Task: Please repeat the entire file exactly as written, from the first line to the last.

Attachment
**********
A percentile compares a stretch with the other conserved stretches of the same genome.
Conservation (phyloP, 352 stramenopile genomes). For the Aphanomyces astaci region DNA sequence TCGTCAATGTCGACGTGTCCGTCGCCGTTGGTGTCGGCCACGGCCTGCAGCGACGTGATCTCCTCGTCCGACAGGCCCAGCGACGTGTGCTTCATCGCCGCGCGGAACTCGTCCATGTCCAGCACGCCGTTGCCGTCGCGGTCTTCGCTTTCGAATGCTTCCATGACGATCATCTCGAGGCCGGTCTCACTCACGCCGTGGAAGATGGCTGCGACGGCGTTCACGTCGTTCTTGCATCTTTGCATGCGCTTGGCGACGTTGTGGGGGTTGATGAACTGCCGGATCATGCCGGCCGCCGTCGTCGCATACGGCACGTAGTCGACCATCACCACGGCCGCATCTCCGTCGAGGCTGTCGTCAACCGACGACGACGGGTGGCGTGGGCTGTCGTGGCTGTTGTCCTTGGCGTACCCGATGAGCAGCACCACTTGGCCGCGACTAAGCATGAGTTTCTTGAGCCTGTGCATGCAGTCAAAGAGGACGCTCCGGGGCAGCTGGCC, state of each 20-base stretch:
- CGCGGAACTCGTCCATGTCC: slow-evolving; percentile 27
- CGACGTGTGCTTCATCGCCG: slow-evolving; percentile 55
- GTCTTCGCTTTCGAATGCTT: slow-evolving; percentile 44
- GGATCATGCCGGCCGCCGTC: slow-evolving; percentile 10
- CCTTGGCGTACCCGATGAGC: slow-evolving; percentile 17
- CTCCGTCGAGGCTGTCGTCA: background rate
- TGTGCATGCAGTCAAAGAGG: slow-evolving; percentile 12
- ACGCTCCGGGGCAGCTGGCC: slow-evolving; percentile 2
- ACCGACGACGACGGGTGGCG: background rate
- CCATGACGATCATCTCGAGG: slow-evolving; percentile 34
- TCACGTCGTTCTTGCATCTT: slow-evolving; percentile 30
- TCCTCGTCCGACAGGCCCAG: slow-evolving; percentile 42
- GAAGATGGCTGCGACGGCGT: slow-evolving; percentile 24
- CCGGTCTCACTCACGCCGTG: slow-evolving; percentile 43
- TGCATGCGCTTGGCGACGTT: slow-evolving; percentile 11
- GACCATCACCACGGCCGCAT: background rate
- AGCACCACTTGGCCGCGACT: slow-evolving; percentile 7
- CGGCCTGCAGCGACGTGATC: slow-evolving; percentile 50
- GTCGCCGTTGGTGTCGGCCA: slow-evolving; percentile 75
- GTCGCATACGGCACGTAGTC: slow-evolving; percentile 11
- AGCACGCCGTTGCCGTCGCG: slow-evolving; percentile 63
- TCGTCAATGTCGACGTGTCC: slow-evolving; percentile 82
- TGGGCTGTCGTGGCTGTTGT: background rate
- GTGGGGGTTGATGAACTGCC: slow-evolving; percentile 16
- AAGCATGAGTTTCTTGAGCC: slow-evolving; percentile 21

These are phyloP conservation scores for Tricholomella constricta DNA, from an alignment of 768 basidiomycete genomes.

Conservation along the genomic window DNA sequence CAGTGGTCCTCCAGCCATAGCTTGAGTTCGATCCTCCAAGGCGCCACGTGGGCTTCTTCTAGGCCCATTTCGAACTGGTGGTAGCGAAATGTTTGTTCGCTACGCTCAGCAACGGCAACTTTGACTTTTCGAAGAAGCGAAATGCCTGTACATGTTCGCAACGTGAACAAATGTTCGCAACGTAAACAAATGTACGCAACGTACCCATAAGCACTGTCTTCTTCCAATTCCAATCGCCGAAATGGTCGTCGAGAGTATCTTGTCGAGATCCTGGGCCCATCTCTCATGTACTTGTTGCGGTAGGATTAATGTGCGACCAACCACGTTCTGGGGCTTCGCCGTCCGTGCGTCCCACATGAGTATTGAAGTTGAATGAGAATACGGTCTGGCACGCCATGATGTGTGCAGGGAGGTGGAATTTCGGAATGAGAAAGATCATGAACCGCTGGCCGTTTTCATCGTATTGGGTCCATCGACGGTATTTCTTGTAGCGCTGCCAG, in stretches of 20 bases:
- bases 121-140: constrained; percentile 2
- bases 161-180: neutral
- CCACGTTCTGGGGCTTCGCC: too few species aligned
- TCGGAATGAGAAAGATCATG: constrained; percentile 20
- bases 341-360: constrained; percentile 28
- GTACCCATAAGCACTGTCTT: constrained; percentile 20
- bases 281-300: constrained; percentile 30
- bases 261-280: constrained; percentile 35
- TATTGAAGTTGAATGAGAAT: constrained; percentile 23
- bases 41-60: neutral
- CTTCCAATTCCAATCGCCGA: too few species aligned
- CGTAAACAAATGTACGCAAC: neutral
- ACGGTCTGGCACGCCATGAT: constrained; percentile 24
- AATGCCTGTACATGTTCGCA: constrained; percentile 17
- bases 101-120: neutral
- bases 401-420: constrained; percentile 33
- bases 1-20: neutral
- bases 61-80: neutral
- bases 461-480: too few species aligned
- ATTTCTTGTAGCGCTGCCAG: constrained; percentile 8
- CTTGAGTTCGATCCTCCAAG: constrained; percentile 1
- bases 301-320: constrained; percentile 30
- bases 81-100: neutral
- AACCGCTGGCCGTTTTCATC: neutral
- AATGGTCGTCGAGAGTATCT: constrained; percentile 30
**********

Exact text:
A percentile compares a stretch with the other conserved stretches of the same genome.
Conservation (phyloP, 352 stramenopile genomes). For the Aphanomyces astaci region DNA sequence TCGTCAATGTCGACGTGTCCGTCGCCGTTGGTGTCGGCCACGGCCTGCAGCGACGTGATCTCCTCGTCCGACAGGCCCAGCGACGTGTGCTTCATCGCCGCGCGGAACTCGTCCATGTCCAGCACGCCGTTGCCGTCGCGGTCTTCGCTTTCGAATGCTTCCATGACGATCATCTCGAGGCCGGTCTCACTCACGCCGTGGAAGATGGCTGCGACGGCGTTCACGTCGTTCTTGCATCTTTGCATGCGCTTGGCGACGTTGTGGGGGTTGATGAACTGCCGGATCATGCCGGCCGCCGTCGTCGCATACGGCACGTAGTCGACCATCACCACGGCCGCATCTCCGTCGAGGCTGTCGTCAACCGACGACGACGGGTGGCGTGGGCTGTCGTGGCTGTTGTCCTTGGCGTACCCGATGAGCAGCACCACTTGGCCGCGACTAAGCATGAGTTTCTTGAGCCTGTGCATGCAGTCAAAGAGGACGCTCCGGGGCAGCTGGCC, state of each 20-base stretch:
- CGCGGAACTCGTCCATGTCC: slow-evolving; percentile 27
- CGACGTGTGCTTCATCGCCG: slow-evolving; percentile 55
- GTCTTCGCTTTCGAATGCTT: slow-evolving; percentile 44
- GGATCATGCCGGCCGCCGTC: slow-evolving; percentile 10
- CCTTGGCGTACCCGATGAGC: slow-evolving; percentile 17
- CTCCGTCGAGGCTGTCGTCA: background rate
- TGTGCATGCAGTCAAAGAGG: slow-evolving; percentile 12
- ACGCTCCGGGGCAGCTGGCC: slow-evolving; percentile 2
- ACCGACGACGACGGGTGGCG: background rate
- CCATGACGATCATCTCGAGG: slow-evolving; percentile 34
- TCACGTCGTTCTTGCATCTT: slow-evolving; percentile 30
- TCCTCGTCCGACAGGCCCAG: slow-evolving; percentile 42
- GAAGATGGCTGCGACGGCGT: slow-evolving; percentile 24
- CCGGTCTCACTCACGCCGTG: slow-evolving; percentile 43
- TGCATGCGCTTGGCGACGTT: slow-evolving; percentile 11
- GACCATCACCACGGCCGCAT: background rate
- AGCACCACTTGGCCGCGACT: slow-evolving; percentile 7
- CGGCCTGCAGCGACGTGATC: slow-evolving; percentile 50
- GTCGCCGTTGGTGTCGGCCA: slow-evolving; percentile 75
- GTCGCATACGGCACGTAGTC: slow-evolving; percentile 11
- AGCACGCCGTTGCCGTCGCG: slow-evolving; percentile 63
- TCGTCAATGTCGACGTGTCC: slow-evolving; percentile 82
- TGGGCTGTCGTGGCTGTTGT: background rate
- GTGGGGGTTGATGAACTGCC: slow-evolving; percentile 16
- AAGCATGAGTTTCTTGAGCC: slow-evolving; percentile 21

These are phyloP conservation scores for Tricholomella constricta DNA, from an alignment of 768 basidiomycete genomes.

Conservation along the genomic window DNA sequence CAGTGGTCCTCCAGCCATAGCTTGAGTTCGATCCTCCAAGGCGCCACGTGGGCTTCTTCTAGGCCCATTTCGAACTGGTGGTAGCGAAATGTTTGTTCGCTACGCTCAGCAACGGCAACTTTGACTTTTCGAAGAAGCGAAATGCCTGTACATGTTCGCAACGTGAACAAATGTTCGCAACGTAAACAAATGTACGCAACGTACCCATAAGCACTGTCTTCTTCCAATTCCAATCGCCGAAATGGTCGTCGAGAGTATCTTGTCGAGATCCTGGGCCCATCTCTCATGTACTTGTTGCGGTAGGATTAATGTGCGACCAACCACGTTCTGGGGCTTCGCCGTCCGTGCGTCCCACATGAGTATTGAAGTTGAATGAGAATACGGTCTGGCACGCCATGATGTGTGCAGGGAGGTGGAATTTCGGAATGAGAAAGATCATGAACCGCTGGCCGTTTTCATCGTATTGGGTCCATCGACGGTATTTCTTGTAGCGCTGCCAG, in stretches of 20 bases:
- bases 121-140: constrained; percentile 2
- bases 161-180: neutral
- CCACGTTCTGGGGCTTCGCC: too few species aligned
- TCGGAATGAGAAAGATCATG: constrained; percentile 20
- bases 341-360: constrained; percentile 28
- GTACCCATAAGCACTGTCTT: constrained; percentile 20
- bases 281-300: constrained; percentile 30
- bases 261-280: constrained; percentile 35
- TATTGAAGTTGAATGAGAAT: constrained; percentile 23
- bases 41-60: neutral
- CTTCCAATTCCAATCGCCGA: too few species aligned
- CGTAAACAAATGTACGCAAC: neutral
- ACGGTCTGGCACGCCATGAT: constrained; percentile 24
- AATGCCTGTACATGTTCGCA: constrained; percentile 17
- bases 101-120: neutral
- bases 401-420: constrained; percentile 33
- bases 1-20: neutral
- bases 61-80: neutral
- bases 461-480: too few species aligned
- ATTTCTTGTAGCGCTGCCAG: constrained; percentile 8
- CTTGAGTTCGATCCTCCAAG: constrained; percentile 1
- bases 301-320: constrained; percentile 30
- bases 81-100: neutral
- AACCGCTGGCCGTTTTCATC: neutral
- AATGGTCGTCGAGAGTATCT: constrained; percentile 30